So, with all this reading, listening and watching, how have I retained my sylph-like physique which keeps me in contention with Jack? Living in a small hamlet between Durham and Barnard Castle, the restrictions barely impacted on our freedoms, which is a way of saying we may have left the house more than once a day on occasion. Luckily our eyesight held up, so we didn’t need any day-trips.
Between us and the next village, there’s a large field with a huge figure-eight, offering a number of alternative routes and some pretty tough banks to scale. Our target was to do three long walks a day but to ensure that, weather permitting, we do at least two. We’ve managed three on a number of occasions and have only slipped to one once. For the third, and sometimes the second, we generally need our son to join us; by then, the little dog is too tired for the final hill, and he’s the only person who can still manage to carry him.
What have I missed most in lockdown I hear you ask? A few beers at a small venue with some live music. My big drinking days are long behind me, but the wine intake is up a little. Turns out that, in amongst learning to play jazz guitar at Birmingham Conservatoire, my eldest also learned to cook a mean pasta and a mean curry, far fierier than his mother – who can’t walk past an Indian restaurant or takeaway without ordering chicken tikka masala – is accustomed to.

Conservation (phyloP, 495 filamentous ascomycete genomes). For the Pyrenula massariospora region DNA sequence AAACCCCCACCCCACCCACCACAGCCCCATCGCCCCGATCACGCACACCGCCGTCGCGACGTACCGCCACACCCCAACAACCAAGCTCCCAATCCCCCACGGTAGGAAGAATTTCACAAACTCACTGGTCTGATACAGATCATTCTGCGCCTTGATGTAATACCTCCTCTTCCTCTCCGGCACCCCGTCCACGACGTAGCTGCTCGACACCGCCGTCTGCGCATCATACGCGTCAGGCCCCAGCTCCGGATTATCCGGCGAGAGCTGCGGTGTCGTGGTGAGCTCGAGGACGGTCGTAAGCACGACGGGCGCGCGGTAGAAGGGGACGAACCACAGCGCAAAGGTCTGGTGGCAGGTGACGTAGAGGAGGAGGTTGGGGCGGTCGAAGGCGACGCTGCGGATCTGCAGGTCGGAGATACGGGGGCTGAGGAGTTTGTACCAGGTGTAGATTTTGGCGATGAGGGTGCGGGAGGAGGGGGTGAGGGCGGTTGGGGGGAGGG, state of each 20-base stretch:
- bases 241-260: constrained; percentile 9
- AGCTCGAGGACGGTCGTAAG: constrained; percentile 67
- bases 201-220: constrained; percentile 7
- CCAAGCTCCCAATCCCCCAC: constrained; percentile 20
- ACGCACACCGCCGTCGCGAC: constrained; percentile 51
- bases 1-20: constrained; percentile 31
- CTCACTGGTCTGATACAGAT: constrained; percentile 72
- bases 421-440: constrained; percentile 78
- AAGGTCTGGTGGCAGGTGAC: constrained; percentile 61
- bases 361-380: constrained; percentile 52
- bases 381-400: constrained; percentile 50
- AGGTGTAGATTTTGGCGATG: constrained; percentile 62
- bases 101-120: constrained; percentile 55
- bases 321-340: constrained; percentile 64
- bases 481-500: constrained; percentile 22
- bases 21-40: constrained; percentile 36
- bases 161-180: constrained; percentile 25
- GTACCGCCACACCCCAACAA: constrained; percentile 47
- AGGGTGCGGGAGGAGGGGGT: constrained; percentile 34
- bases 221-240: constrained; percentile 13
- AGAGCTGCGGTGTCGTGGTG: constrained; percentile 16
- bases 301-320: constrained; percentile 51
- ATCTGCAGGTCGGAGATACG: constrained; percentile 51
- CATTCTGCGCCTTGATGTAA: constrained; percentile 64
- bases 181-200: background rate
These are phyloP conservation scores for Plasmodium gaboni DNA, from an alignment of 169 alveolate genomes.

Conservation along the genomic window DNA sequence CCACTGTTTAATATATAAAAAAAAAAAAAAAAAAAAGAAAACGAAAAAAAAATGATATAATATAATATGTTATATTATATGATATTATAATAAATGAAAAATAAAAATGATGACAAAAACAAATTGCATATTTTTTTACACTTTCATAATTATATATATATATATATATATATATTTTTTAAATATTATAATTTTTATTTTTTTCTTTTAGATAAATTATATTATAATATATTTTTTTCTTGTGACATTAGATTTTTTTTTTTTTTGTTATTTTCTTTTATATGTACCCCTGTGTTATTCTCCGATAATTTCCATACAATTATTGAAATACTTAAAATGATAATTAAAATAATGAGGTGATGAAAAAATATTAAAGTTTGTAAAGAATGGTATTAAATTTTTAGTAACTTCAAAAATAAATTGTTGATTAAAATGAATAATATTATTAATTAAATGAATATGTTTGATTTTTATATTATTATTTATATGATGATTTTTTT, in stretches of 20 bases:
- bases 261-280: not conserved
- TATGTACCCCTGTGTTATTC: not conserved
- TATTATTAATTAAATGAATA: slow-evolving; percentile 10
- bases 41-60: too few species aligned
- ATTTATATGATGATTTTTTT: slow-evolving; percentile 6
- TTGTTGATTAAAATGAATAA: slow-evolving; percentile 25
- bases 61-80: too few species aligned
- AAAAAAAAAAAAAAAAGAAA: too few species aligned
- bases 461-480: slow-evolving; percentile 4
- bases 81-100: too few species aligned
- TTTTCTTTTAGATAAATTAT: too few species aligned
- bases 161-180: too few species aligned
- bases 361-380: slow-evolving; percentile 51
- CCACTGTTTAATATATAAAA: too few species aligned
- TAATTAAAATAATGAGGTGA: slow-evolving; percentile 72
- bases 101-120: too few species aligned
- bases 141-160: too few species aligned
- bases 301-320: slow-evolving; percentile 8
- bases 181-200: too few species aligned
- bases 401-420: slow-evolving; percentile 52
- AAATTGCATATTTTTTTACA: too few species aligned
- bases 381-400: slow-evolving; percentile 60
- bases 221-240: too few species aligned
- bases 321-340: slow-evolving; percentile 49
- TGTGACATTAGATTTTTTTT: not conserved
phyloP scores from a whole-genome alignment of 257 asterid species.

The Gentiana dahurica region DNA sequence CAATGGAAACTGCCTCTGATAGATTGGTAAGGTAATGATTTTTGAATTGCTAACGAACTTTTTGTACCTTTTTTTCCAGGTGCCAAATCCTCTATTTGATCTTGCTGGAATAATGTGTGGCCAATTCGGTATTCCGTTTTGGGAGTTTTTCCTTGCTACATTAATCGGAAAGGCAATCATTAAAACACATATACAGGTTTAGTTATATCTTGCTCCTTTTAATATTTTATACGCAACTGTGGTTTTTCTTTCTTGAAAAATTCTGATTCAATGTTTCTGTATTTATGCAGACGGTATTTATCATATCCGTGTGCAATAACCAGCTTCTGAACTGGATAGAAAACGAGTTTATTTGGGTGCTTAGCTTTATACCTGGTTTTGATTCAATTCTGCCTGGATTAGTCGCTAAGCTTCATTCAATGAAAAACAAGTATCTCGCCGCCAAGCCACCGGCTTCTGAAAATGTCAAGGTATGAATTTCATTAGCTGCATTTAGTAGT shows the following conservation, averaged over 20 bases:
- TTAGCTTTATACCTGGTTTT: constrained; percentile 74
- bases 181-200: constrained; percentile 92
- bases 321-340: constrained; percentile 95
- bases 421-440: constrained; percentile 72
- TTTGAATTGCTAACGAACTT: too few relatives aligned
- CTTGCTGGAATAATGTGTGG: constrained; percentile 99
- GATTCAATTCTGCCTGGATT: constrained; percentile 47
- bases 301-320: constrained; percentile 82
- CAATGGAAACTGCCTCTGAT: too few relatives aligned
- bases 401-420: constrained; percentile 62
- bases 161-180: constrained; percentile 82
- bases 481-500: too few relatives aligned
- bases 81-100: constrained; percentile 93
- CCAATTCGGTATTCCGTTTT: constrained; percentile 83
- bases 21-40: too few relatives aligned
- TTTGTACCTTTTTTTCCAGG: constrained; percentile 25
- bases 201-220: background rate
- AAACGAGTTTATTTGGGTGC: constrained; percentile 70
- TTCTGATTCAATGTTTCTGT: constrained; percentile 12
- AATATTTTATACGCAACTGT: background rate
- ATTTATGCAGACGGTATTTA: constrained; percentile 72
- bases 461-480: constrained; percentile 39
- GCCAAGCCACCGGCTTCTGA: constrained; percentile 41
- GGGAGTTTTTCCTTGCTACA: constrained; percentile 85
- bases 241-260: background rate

The piles of books, CDs and DVDs are still there, but the weeks are starting to blend into each other and my sleep’s all over the place so, although I’m still troubled by the apparent absence of social distancing and face coverings on the news and in the towns and villages round-about, where it seems the government are lifting restrictions to catch up with where most people already are, I’m looking forward to seeing you all on the other side.